The Utah Odds Are Stacked Against Marijuana Legalization [The Hub Debate]


Marijuana+Enthusiasts+Gather+Mass+Pot+Smoking+gYwLK5mERp6lThe following is a submission for The Hub Debate. Participants in  submit 500 words or less in support or opposition to a statement.

Participate in the comments below or submit a response for publication to Submissions can be no longer than 500 words and will be published on Friday. 

Resolved: With the passage of HB105, Utah has embarked down the slippery slope of legalized marijuana.


Some people think that HB 105 is a gateway to legalizing marijuana in Utah. While they are certainly smart and have some interesting points, unfortunately they seem to have also played a few too many rounds of Tom Smykowski’s Jump To Conclusions.

Ultimately, HB 105 is less harmful than the bills that make alcohol and drugs legal.

Why is this the case?

  1. HB 105 is a solution for a specific problem. Medical cannabis would be prescribed by a physician, it would be a controlled substance, and it is has 10 times less THC (the active psychotropic in marijuana) than the street drugs that people are driving to Grand Junction to legally buy in order to control their symptoms. To put this in perspective, you are more likely to get high by smoking a hemp rope than by taking cannabis extract. Should we ban hemp ropes because they are a gateway to legalizing marijuana?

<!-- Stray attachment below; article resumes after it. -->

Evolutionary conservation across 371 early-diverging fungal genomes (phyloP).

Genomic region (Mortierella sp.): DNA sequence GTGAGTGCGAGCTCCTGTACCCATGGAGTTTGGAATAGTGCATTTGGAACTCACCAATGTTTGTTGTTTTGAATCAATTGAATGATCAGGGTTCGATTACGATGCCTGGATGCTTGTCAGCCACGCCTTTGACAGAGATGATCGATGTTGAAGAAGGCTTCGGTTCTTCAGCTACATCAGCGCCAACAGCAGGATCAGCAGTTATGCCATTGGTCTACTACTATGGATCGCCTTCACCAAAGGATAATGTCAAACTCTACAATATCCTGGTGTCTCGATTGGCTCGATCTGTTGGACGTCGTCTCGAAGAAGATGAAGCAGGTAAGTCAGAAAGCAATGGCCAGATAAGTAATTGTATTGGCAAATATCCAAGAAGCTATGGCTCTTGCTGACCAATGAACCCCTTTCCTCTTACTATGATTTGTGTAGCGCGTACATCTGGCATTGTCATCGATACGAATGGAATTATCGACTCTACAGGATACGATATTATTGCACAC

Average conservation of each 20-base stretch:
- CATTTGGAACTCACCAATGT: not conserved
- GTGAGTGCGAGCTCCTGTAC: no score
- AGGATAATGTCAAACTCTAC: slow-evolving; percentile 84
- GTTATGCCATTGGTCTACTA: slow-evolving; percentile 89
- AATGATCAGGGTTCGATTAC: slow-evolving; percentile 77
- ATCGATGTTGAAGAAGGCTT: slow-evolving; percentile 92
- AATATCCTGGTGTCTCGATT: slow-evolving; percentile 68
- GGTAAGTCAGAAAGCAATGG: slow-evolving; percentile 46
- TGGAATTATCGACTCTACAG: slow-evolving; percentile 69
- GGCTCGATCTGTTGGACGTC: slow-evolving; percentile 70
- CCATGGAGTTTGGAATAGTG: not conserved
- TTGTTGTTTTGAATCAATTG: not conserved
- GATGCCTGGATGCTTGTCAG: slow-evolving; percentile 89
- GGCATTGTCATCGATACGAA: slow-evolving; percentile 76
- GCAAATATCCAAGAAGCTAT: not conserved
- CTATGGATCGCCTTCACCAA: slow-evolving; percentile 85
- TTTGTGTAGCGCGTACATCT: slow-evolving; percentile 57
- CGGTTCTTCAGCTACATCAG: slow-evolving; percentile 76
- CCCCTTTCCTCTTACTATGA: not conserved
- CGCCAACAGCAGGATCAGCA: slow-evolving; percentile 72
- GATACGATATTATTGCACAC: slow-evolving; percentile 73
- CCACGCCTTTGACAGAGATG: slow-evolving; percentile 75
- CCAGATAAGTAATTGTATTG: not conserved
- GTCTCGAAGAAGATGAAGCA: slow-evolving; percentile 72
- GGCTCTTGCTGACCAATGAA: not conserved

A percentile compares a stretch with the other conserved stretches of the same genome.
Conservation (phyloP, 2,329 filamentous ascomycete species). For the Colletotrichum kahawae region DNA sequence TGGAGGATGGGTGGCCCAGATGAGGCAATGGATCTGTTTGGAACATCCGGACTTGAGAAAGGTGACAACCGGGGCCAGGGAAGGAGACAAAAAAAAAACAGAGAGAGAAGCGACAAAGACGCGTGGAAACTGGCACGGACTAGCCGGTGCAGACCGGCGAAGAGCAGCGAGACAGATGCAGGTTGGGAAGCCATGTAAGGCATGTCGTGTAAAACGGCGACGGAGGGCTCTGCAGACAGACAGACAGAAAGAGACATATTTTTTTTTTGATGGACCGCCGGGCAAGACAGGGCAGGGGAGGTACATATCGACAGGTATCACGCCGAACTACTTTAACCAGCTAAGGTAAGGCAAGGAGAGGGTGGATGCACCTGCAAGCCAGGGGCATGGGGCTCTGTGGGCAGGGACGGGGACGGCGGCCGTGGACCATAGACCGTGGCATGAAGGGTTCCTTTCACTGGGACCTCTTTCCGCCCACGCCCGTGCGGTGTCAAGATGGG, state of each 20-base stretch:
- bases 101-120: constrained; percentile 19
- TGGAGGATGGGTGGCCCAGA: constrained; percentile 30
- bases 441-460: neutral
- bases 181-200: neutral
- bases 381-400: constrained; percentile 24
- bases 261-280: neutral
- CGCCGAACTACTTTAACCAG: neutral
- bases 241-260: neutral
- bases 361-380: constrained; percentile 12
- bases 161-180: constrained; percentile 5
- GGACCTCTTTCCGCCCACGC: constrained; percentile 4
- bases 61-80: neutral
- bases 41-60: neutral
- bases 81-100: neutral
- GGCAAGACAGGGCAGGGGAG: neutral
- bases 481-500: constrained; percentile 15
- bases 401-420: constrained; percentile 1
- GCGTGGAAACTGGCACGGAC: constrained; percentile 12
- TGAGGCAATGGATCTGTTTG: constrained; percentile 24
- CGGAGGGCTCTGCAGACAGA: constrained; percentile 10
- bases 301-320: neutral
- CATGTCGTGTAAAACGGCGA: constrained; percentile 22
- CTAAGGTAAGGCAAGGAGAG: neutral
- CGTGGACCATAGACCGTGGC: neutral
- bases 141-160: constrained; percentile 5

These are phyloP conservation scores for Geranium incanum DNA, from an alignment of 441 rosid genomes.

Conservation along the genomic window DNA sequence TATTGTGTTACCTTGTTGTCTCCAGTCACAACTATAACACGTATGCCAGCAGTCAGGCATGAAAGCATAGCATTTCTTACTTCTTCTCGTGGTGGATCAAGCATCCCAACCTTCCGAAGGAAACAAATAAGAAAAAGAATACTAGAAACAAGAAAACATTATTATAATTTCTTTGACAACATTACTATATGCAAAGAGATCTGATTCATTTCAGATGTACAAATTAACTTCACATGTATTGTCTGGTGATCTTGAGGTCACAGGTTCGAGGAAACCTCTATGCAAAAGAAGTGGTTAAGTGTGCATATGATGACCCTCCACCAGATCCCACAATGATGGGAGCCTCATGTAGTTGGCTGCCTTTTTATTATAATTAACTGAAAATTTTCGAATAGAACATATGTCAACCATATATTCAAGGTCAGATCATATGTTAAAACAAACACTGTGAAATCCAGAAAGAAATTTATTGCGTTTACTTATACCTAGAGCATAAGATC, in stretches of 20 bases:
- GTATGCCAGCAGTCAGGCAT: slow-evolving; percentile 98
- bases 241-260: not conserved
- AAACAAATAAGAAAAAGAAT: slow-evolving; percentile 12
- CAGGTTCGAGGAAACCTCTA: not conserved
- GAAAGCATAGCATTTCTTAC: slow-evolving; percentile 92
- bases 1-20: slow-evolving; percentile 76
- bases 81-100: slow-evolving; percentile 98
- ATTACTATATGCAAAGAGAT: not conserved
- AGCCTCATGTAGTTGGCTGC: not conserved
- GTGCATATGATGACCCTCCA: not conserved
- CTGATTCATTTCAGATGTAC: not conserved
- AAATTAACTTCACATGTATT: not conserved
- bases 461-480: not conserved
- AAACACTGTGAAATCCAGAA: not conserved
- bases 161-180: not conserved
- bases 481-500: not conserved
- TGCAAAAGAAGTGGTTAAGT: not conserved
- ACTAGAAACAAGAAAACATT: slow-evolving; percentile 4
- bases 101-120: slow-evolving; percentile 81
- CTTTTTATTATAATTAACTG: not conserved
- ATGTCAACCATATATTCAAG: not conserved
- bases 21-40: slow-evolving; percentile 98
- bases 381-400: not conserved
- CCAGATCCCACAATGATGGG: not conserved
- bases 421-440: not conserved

2. The predominant religion would not allow marijuana to become legal. Just as the LDS church has a say in Utah’s liquor and marriage laws (be it directly or indirectly via church members in the state legislature), they would absolutely have a say in legalizing marijuana in Utah.
  3. The behavior of taking cannabis extract is significantly different than smoking marijuana. In order for a behavior to be a gateway to another behavior, there has to be a logical bridge. Ingesting an oil capsule with cannabis extract is akin to that other dangerous gateway product, the multivitamin. Because this is accepted practice for most Americans, there isn’t a gateway behavior for this to bridge. Those who take cannabis extract are more likely to get caught up in Utah’s nutraceutical industry than they are to turn to rolling joints or smoking pot.

Because this bill is so narrowly tailored there is no real concerns with taking additional steps towards legalizing marijuana.

Instead, most of those fears seem to be related to the fact that cannabis extract is related to marijuana. It’s the equivalent of being concerned that because we have legal morphine, oxycodone, and Vicodin, we’re on a slippery slope to legalizing heroin.

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